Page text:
Zack Cozart is another player in the “gamer” mold, making all the plays in the field, putting together strong at bats, and never having a clean uniform.  Dusty just put him in and let him go.  He was massively miscast as a leadoff hitter as he’s never had the OBA to support it, but he has decent pop (probably 15 HR power at some point) making him above average offensively for a SS.  He’s very reasonable for the back end of the lineup.

Ryan Hanigan is the opposite of Frazier and Cozart in the sense that he’s the kind of veteran that Dusty will favor in spite of having a younger player that is far more talented.  In this case, the younger player is Devin Mesoraco, the Reds first round pick in 2007.  After breakout seasons in 2010-11, he was expected to take over the starting position last year.  He didn’t hit well from the start, and Dusty never really gave him a chance.  He projects to hit for decent average and power.  In the meantime, Hanigan is still the main man.  He gets on base tremendously well (0.370 OBA career), but it is about as empty as it comes (16 extra base hits in 317 at bats).  He’s known for being extraordinary at the intangibles for catchers: handling a pitching staff, calling a game, and throwing out 48% of base-stealers, leading the league in the category.  I believe these two will combine to be above average both offensively and defensively.




Johnny Cueto



Mat Latos



Bronson Arroyo



Homer Bailey



Aroldis Chapman

Short and stocky, there were doubts as to whether Johnny Cueto would be able to remain a starter when he broke into the league in 2008.  While he spent some time on the DL in 2011, he’s been remarkably durable with 30+ starts in 4 of five seasons in the majors, putting any doubts to rest.  He’s also kept his ERA south of 3.00 each of the last two seasons, establishing himself as the Reds #1.  The biggest differences in the last two years have been a bigger reliance on this sinker and the development of a curveball.  He doesn’t use the CB that much, but he didn’t even throw one before 2011.  Both of these pitches have resulted in an increased number of groundballs to the high 40/low 50s, and the plummeting of his HR/9 to 0.5-0.6.  It can’t go over the wall when it doesn’t get off the ground.  He’s also developed a reputation for working as hard as anybody, so look for more of the same with Cueto.

The Reds gave up a lot for big right-hander Mat Latos, and their faithful were a little nervous when he had a 4.42 ERA halfway through his first season with the club.  But, the worry was for naught, as for the second straight year, he proved his worth in the 2nd half (2.66 ERA).  The interesting thing is the only difference statistically between the two halves in 2012 was GB rate, or more importantly, FB rate.  He decreased this fly ball rate from 41% to 32% and lowered his HR/F from 15% to 8%.  That can make a point and a half or more difference in ERA.  This little study in keeping the ball on the ground is cute, but the bottom line is that Latos is a stud.  He throws 94 on his fastball, 92 on this sinker, has a useful slider, and a deep arsenal with a curve and change.  At just 25 years old, this may be the season Latos takes a step up toward Ace level.  He’s got the talent.

I read Bill “Spaceman” Lee’s autobiography back in high school, and in it he would describe himself throwing an old tin can, a broken bottle, a wadded up wrapper up to the plate to describe the “junk” he was throwing to keep the batters off balance.  This is what I think if when I watch Bronson Arroyo at his best.  He seemingly throws one breaking ball after another daring the hitters to swing at his junk.  The reality is that he throws his four-seamer and sinker just as much as his curveball and changeup.  It’s the sequencing and getting the breaking stuff in the strike zone but not over the plate that makes him successful.  He’s incredibly durable (I believe he’s never missed a start in a Reds uniform), and mostly viable.  I wouldn’t bet on under 4.00 ERA, but I wouldn’t be surprised either.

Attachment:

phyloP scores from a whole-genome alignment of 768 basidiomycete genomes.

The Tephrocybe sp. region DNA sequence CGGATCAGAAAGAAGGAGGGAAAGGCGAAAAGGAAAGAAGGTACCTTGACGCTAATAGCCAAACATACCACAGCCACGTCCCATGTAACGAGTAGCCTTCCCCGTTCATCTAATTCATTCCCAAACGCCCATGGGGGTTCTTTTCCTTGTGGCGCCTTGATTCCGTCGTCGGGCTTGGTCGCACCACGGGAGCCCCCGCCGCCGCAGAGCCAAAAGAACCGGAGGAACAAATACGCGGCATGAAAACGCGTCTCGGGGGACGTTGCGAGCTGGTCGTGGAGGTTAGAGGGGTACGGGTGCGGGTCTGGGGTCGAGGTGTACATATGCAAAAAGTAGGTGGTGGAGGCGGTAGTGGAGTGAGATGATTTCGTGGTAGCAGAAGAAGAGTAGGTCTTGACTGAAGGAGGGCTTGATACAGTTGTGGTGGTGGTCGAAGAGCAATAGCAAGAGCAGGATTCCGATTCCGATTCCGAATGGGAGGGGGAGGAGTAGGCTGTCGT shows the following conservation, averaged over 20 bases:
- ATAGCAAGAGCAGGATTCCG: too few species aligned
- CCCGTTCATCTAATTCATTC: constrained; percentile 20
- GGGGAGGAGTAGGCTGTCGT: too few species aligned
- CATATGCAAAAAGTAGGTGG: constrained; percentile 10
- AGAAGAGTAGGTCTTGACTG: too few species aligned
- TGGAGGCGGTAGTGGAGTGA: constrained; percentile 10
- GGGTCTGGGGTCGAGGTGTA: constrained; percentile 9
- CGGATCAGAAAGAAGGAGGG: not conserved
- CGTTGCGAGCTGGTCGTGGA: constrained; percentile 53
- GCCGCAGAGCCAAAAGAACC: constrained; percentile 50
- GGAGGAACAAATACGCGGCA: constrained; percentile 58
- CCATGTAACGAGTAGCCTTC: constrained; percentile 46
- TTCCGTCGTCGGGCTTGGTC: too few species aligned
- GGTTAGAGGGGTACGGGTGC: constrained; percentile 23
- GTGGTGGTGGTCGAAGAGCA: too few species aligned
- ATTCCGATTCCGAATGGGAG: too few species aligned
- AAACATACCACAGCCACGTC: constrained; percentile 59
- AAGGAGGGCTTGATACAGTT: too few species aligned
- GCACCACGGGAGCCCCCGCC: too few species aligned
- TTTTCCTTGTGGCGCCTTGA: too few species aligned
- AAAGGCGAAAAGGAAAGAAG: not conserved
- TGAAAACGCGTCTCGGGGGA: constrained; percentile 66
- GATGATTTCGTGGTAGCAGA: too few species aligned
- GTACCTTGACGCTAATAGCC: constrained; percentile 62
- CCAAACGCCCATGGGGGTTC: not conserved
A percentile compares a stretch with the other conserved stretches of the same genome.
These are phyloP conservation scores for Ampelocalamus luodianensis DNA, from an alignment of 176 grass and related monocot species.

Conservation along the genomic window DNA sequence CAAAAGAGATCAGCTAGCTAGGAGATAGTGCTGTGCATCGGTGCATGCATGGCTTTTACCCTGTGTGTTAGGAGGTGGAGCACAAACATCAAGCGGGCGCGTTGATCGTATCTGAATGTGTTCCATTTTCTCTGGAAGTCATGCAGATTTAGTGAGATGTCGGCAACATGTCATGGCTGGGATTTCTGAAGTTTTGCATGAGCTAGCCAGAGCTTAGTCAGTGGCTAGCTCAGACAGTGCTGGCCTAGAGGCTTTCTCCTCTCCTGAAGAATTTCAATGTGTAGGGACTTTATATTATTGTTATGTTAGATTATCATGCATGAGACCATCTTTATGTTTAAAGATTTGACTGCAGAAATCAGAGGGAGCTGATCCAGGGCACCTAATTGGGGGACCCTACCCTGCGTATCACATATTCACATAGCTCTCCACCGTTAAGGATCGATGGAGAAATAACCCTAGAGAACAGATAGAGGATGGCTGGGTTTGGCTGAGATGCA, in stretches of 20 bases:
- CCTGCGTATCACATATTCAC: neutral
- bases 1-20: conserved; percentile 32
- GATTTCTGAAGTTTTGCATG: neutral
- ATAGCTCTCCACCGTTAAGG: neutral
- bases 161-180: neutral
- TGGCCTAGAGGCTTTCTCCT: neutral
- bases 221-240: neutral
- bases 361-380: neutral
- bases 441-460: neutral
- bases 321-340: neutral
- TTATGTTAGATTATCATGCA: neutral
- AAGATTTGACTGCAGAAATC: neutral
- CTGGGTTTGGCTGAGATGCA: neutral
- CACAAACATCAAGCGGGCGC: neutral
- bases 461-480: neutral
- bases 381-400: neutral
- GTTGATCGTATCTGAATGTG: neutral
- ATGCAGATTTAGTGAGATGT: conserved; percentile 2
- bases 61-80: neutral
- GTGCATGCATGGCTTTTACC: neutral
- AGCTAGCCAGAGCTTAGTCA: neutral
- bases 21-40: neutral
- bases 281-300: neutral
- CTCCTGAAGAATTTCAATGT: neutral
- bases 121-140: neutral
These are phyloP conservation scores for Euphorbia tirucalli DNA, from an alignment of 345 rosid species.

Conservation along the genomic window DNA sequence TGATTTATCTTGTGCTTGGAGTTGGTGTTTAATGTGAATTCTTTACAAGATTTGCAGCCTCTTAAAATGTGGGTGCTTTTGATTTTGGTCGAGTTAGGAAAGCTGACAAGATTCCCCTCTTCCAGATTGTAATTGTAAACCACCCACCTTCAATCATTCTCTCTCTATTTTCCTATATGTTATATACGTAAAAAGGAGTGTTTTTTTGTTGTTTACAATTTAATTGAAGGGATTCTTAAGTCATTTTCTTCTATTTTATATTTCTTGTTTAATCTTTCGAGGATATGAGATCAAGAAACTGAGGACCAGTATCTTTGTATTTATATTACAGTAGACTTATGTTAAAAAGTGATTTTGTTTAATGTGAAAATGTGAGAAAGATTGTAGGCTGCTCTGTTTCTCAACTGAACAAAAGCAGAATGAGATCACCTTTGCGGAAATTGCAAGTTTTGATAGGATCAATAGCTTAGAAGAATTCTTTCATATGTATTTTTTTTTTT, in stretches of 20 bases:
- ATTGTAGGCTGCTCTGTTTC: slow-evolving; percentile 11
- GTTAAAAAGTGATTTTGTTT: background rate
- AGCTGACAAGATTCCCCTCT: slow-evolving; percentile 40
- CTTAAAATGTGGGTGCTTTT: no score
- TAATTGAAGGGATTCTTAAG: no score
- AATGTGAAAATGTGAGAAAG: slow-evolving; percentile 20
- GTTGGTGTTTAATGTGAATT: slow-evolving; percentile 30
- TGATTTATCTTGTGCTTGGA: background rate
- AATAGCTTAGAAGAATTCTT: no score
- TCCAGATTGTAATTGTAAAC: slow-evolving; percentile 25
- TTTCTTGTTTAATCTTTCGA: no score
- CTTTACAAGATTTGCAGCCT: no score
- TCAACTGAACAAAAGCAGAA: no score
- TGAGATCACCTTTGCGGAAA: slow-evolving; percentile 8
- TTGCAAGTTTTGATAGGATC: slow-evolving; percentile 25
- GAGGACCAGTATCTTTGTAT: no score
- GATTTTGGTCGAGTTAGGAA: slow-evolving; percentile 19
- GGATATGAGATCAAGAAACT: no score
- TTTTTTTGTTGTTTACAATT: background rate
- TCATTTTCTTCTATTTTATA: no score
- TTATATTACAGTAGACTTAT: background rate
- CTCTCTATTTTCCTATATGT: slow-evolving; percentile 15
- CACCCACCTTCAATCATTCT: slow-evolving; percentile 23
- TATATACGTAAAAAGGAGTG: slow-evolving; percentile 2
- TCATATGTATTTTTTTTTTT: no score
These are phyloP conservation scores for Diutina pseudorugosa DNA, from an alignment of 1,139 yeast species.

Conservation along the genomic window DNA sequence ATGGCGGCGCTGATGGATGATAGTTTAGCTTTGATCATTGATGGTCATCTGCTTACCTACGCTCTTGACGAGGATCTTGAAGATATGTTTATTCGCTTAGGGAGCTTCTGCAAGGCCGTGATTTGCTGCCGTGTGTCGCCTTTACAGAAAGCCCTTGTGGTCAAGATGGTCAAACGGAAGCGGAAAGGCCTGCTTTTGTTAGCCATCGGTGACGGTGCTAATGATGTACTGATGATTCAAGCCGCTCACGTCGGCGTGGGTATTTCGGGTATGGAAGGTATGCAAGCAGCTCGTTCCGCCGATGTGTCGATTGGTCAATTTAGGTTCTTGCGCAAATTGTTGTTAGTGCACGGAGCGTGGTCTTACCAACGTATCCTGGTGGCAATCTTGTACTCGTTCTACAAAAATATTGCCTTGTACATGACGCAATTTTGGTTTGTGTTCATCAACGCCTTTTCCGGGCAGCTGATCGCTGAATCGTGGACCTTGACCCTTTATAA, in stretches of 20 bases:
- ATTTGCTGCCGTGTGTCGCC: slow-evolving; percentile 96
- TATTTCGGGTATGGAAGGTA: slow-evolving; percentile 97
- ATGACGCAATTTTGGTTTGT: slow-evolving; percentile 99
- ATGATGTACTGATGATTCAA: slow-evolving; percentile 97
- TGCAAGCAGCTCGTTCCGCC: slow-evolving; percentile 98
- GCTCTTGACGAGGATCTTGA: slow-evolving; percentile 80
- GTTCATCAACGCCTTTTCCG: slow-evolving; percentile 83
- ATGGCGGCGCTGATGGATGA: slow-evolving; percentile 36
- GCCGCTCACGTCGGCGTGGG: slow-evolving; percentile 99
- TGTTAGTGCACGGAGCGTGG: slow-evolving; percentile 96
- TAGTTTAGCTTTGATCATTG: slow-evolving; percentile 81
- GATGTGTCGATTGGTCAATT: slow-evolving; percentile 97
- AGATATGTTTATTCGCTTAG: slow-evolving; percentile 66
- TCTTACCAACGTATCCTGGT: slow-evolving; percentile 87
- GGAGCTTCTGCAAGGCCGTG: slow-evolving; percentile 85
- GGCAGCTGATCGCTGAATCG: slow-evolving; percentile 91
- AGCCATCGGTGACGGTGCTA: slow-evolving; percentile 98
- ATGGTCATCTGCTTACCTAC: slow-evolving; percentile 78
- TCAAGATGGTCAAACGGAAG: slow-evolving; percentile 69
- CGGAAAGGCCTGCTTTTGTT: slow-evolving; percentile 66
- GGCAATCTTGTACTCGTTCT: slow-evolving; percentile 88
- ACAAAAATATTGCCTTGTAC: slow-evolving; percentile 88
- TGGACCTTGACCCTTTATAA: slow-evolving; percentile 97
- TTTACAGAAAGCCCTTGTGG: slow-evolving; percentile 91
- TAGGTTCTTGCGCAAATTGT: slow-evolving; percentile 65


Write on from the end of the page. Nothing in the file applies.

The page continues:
Homer Bailey has had a similar story on the pitching side to Jay Bruce.  He too was a first round, in fact top 10 pick for the Reds.  He too made his debut at age 21, and he too had warning signs that he needed more development.  In Bailey’s case, he was walking too many guys and saw a precipitous drop in K/9 at the higher levels.  He also developed a reputation for not taking instruction well, which is decidedly unlike Bruce.  Riding the AAA shuttle for five seasons, he finally began to show signs of maturity in the 2nd half of 2011 and remained in the rotation for the entire 2012 season.  He really poured it on the 2nd half again, posting a 3.12 ERA, 1.14 WHIP, 8.1 K/9, and elite level 1.9 BB/9.  Most would probably list him ahead of Arroyo in quality in the rotation…and I belong to that most.  He’s shown a tendency for the 10-cent head in the past, but if he’s truly put that behind him, we could be watching something special here.

Aroldis Chapman was stretched out during Spring Training last year to join the rotation, but closer Ryan Madsen went down with TJ surgery toward the end, thrusting Chapman back to the pen.  He went on to have one of the more dominant seasons in relief pitcher history, finally reining in that incredibly powerful fast ball (98 mph average) by only allowing 2.9 BB/9.  Still, the allure of what he could be as a starter is too great for the front office to ignore…much to the chagrin of Dusty…so he’s being stretched out again.  On the positive, many observers felt he was their best starter last spring before the change in role, which is saying something with Cueto and Latos on the roster.  The negative is that he threw his fastball 88% of the time as a reliever and threw exactly two changeups.  He will have to expand the arsenal and back off the velocity some to make it in the rotation.  He has the talent, but I am reluctant to think this will come to fruition.  As I mentioned, Dusty definitely wants him to remain the closer and just recently, Chapman himself told the press he’d prefer to be closer.  We’ll see.